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I have a manager who has created a WhatsApp group for his team. I personally do not like to use my own phone for work related things. (I have Slack and Teams installed so you can reach me through any of these apps, I just do not want to give my phone number). How can I force my manager to use corporate approved communication tools instead of WhatsApp? It's worth mentioning that we all have NDAs signed and sharing images or work related information (I'm a developer who works closely with finance, sales and FP&A teams, so the information is very sensitive) on personal devices could be considered an NDA violation. I already spoke with him and sent him an email with this last concern in the hope he would change to any of the company-approved tools for communications with no success.

How can I convince my manager to use corporate approved communication tools instead of WhatsApp?

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    Do you have slack and teams installed on your phone? Wouldn't that also violate the NDA?
    – sf02
    Sep 1, 2020 at 17:47
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    Does your company not have positions for this? Data Security is often - outside small companies and in many jurisdictions - a mandatory position. And they will not be happy about this manager and the legal implications. Is there a worker's council?
    – TomTom
    Sep 1, 2020 at 18:52
  • I would just tell him you are not installing Whats App on your personal device. If the company wants to get you a phone you are okay with that and leave it for him to mull over.
    – NDEthos
    Sep 4, 2020 at 18:39

3 Answers 3

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I'll post my own answer. I got tired of waiting and send a reply to my own email copying my manager's manager. He quickly replied demanding the use of MS Teams in order no to breach our NDA

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    I hope that making an enemy of your manager was worth this victory ...
    – brhans
    Sep 2, 2020 at 2:25
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    @brhans honestly, I do not be on this company much longer. Already on job hunting. There are other issues with this manager beyond the scope of this question that I do not like it (dishonesty among other things)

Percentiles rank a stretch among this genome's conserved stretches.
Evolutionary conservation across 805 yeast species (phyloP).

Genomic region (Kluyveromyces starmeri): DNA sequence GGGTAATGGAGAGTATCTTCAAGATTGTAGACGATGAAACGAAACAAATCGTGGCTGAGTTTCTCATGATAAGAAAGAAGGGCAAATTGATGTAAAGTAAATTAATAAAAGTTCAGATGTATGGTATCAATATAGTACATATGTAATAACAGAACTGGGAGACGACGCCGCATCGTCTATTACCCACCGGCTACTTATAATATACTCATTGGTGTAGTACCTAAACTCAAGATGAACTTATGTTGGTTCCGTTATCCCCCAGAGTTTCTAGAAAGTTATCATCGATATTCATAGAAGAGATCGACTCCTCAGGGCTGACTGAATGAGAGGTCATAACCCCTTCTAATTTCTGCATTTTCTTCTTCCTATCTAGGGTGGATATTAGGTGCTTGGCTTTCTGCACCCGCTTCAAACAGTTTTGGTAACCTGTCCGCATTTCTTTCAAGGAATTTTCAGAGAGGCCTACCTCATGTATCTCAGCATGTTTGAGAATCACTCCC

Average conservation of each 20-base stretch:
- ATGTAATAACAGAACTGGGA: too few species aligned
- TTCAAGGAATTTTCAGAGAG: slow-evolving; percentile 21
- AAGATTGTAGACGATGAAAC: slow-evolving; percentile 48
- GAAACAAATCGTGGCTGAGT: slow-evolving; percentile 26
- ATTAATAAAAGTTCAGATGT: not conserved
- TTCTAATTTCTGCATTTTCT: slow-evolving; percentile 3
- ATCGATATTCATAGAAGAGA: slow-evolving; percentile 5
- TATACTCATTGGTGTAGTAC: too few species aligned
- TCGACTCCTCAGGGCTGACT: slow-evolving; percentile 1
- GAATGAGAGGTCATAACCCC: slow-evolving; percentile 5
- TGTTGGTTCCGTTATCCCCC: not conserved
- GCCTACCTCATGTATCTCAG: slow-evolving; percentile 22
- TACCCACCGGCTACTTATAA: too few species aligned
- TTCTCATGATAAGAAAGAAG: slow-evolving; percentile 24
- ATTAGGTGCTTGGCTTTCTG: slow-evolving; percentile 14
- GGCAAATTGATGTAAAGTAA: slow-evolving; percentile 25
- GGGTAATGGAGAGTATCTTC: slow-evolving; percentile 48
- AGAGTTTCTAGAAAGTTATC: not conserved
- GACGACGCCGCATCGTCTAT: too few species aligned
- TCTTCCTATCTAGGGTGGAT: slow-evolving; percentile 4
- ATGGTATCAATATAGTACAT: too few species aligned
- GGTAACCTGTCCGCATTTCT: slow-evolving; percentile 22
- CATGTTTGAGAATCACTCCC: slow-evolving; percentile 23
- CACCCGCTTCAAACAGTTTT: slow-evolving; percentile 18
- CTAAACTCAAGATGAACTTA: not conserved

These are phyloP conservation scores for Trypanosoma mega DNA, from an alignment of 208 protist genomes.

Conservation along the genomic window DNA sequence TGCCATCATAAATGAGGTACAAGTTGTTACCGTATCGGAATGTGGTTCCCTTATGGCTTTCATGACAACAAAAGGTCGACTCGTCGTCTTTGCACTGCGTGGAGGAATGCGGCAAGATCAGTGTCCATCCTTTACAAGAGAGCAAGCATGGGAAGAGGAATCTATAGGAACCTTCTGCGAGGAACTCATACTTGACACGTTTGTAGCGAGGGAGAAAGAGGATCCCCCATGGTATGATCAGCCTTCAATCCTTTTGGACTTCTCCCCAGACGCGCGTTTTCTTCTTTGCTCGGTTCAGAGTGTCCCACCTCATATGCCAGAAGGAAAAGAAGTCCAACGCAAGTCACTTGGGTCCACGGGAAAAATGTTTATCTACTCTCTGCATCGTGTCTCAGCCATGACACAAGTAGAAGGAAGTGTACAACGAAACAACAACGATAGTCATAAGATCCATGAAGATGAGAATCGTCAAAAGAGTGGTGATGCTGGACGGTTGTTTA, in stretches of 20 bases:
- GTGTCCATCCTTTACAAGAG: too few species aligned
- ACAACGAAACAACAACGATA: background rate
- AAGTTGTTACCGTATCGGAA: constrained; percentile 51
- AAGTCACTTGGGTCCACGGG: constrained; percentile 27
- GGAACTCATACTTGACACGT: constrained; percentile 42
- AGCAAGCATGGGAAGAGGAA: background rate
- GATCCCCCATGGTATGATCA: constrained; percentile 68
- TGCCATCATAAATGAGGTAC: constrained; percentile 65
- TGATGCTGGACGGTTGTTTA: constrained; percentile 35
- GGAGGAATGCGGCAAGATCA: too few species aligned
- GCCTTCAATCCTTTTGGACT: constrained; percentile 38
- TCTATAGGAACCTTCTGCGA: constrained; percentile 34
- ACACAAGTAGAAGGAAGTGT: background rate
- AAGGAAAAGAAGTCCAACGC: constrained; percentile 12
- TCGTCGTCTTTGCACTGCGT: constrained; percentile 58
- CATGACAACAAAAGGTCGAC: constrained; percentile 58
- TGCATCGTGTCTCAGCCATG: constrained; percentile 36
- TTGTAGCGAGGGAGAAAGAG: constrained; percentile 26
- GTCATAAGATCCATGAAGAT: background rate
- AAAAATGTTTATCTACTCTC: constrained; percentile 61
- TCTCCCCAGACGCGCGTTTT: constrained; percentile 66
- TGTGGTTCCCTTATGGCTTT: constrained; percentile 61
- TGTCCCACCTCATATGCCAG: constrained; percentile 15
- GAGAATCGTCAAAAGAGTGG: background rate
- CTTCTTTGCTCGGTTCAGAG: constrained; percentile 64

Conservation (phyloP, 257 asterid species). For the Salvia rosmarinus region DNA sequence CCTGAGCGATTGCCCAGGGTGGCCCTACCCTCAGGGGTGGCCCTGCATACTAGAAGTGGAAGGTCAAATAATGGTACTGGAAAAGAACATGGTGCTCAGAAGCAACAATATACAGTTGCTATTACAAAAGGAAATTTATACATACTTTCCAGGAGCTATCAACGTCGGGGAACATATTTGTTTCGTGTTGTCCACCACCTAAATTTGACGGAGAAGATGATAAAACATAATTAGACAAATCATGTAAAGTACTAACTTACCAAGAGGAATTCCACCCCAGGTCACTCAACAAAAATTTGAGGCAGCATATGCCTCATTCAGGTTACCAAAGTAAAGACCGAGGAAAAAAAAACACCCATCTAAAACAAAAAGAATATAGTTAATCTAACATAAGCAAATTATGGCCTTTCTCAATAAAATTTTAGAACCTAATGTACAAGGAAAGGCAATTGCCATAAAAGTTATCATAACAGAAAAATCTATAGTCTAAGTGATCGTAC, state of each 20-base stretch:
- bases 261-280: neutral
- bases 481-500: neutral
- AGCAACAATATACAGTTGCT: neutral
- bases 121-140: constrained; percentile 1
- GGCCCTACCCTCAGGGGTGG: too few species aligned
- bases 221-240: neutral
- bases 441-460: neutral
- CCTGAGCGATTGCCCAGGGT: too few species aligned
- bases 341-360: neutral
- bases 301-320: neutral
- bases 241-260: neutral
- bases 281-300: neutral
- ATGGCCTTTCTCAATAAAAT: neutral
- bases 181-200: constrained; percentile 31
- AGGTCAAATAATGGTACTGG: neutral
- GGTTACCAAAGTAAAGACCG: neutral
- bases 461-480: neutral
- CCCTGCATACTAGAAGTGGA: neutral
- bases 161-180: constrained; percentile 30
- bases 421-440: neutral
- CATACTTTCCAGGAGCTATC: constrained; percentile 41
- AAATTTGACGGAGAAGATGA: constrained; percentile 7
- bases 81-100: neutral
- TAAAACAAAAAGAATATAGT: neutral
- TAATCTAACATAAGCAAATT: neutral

– Orejano
    Sep 2, 2020 at 14:26
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    This was a correct decision. Manager pen himself and all of you to an NDA breach. Jobs are come and go, but reputation and record are constant
    – Strader
    Sep 4, 2020 at 14:15
  • @brhans the manager can be upset all they want, if the OP is doing their job than they're fine. Anything after this point would be viewed as retaliation and make the manager themselves look bad anyways... very likely this has made the manager look very bad already. The manager may end up getting replaced at some point
    – schizoid04
    Dec 5, 2022 at 4:26
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When I've been in a situation where someone attempts to use unauthorized communication methods, I just ignore 100% of that communication. I've never had to do that to a boss and as others point out, that's sort of risky for your job security. But it would be unethical for you to blatantly violate your NDA and you would be legally liable for damages if something bad happens due to you using unauthorized channels.

I did work at a startup company that was obsessed with using WhatsApp and Skype and ignored my suggestion to use Slack until a CTO was hired who said the same thing and then they switched within maybe 2-3 months.

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  • It's probably better to reply to their WhatsApp message via work channels rather than ignore it entirely. But refusing to respond on WhatsApp is certainly a viable solution.
    – Stuart F
    Dec 5, 2022 at 12:53
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My recommendation, for reasons ranging from tact to respect to self-preservation, would be to go directly to the second-line manager and say "This request was made. It seems to violate company security. Am I wrong? If not, you probably want to talk with my manager."

That gets you out of the middle of the argument, let's the correction be made in a face-saving way (treats it clearly as a concern rather than an accusation and makes clear that you are trying to support rather than undermine your first-line), and should accomplish the goal.

Praise in public, criticize in private. Whether managing down or up.

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